| posted in: life 

In this time of fear I find that I am struggling with a host of my own personal fears. So much of our lifetime is subject to events beyond our control that it is only natural that we individually develop a set of fears that try to interfere with our daily existence.

Mine center around loss of loved ones. My sister died when she was 11 and I was 12. My mother says that once upon a time I told her I was going to marry Amy when I got older, because I liked her best. The loss of my sister at such an early age drastically changed my view of the world. My twelve-year old understanding of the world included the idea that loving someone meant you would lose them. My adult understanding of the world knows this isn’t true, but buried inside me is that emotional memory and at times it resurfaces.

Ever since her death 30 years ago I have fantasized about what it would be like to lose someone else that close to me. When I was still a teenager these fantasies often had me losing the rest of my family to some calamity. I understand now that by imagining their deaths I was distancing myself from the potential hurt losing them would bring. Only by emotionally walling myself off could I face the eventuality of losing my mother, father or brother.

I am fortunate to be in love with a wonderful, beautiful woman; who honors me by sharing her life with mine. I have never felt closer to someone, or more loved. My life is so rich and full thanks to the relationship Michele and I have struggled to build; consequently, the thought of losing her is my greatest fear. At different times this fear takes different forms: sometimes death separates us, other times it is an emotional or spiritual separation. When I am feeling very out of control I inwardly worry that I am going to lose Michele to illness and death.

Michele has a wonderful paradigm for understanding how we process our current situation (physical, emotional, spiritual, and intellectual) and formulate a response based on our life experience. Some of these responses are from childhood events that were never fully expressed. These places of emotional recognition are rooted in time and can cause us to react in ways that are seemingly childish or out of context with the current situation. Using this model, and my current fears, I can determine my emotional age. When I am afraid of losing her to death or illness I know that I am responding with a rather young emotional age. I know that this really means I have some unexpressed fear that I am not helping myself through.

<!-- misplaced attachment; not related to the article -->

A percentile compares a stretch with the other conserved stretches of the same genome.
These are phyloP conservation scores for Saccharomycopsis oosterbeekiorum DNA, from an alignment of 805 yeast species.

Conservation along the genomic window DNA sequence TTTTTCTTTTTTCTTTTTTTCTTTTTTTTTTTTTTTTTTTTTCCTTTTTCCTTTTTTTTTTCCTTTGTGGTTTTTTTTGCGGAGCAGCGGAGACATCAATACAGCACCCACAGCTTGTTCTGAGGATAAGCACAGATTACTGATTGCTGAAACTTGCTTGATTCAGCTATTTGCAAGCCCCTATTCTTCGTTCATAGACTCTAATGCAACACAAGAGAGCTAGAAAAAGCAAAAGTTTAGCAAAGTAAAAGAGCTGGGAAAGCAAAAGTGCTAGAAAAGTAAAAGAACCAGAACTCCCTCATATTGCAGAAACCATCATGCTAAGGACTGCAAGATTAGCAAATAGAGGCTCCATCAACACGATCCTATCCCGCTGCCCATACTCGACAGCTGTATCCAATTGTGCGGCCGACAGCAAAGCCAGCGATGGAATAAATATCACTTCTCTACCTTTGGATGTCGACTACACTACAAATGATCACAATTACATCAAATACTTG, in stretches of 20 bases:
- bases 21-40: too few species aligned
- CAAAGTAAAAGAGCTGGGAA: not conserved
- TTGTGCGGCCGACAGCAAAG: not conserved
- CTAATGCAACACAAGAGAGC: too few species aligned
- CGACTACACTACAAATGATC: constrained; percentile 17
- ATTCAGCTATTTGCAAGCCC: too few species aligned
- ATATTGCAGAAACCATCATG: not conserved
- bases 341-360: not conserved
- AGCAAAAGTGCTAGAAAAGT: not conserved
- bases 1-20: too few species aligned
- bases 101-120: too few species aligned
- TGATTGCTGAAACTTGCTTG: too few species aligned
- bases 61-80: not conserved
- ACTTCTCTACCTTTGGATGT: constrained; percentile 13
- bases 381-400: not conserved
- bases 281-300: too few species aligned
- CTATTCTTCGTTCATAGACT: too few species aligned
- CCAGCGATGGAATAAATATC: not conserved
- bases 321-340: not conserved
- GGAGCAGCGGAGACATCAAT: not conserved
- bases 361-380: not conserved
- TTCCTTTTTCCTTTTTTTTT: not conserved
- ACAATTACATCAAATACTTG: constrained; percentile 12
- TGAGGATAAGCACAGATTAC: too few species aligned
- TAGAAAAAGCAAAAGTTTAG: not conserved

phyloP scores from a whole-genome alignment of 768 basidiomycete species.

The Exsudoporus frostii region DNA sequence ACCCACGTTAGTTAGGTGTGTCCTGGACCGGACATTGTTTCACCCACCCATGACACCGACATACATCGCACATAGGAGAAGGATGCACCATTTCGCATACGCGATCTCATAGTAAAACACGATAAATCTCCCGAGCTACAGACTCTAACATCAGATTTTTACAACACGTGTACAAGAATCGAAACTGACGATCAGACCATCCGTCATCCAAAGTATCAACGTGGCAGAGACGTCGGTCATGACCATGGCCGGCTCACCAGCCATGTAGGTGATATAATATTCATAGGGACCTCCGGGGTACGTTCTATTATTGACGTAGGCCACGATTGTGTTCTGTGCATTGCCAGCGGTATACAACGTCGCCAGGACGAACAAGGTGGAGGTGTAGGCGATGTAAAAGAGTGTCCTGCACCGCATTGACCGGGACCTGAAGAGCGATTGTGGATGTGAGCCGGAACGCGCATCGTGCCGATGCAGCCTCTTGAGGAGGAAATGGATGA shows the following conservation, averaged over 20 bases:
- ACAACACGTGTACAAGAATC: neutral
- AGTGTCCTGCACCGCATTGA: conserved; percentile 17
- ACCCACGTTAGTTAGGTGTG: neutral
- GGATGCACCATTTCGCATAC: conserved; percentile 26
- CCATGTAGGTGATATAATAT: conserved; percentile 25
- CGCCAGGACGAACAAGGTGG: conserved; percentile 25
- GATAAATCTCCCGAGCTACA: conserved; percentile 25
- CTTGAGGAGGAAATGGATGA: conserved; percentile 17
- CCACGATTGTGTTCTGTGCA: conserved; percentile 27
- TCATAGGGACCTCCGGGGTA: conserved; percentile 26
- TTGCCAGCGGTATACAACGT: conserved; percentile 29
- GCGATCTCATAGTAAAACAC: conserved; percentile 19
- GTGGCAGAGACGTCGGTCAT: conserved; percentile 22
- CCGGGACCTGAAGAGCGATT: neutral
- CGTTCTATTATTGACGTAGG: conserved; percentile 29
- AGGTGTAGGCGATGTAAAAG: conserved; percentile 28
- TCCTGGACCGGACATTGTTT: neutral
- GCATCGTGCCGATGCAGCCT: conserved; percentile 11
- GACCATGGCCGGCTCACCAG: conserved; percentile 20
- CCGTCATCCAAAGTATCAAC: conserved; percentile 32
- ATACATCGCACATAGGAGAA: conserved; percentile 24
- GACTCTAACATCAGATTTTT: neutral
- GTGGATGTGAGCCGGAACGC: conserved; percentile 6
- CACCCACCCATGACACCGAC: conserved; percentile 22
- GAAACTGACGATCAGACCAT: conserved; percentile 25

With all the media coverage of the war in Iraq, the mystery illness in Asia, the spiraling budget deficit, the loss of personal freedoms, hijackings, and terrorism is it any wonder that I am fearful? As an adult I can understand the distance between these events and me personally. I am able to function and continue with my life. A child would not be expected to deal with all of these events. I know that I haven’t been taking enough time for me lately, to stop and listen to the fears of my inner self because I am increasingly worried that some major disaster is lurking just ahead. My sense of being overwhelmed by all that is going on in the world and in my life is bringing reactions from a much younger Mark. In and of themselves these reactions aren’t wrong, but they are telling me that I need to step back from the world for a moment and focus on me.

I need to find that place of peace and security within me where my adult can comfort my younger self. I need to express those childish fears so that the way to a more balanced emotional, spiritual, and intellectual response will be open once again.

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Mark H. Nichols

I am a husband, cellist, code prole, nerd, technologist, and all around good guy living and working in fly-over country. You should follow me on Twitter.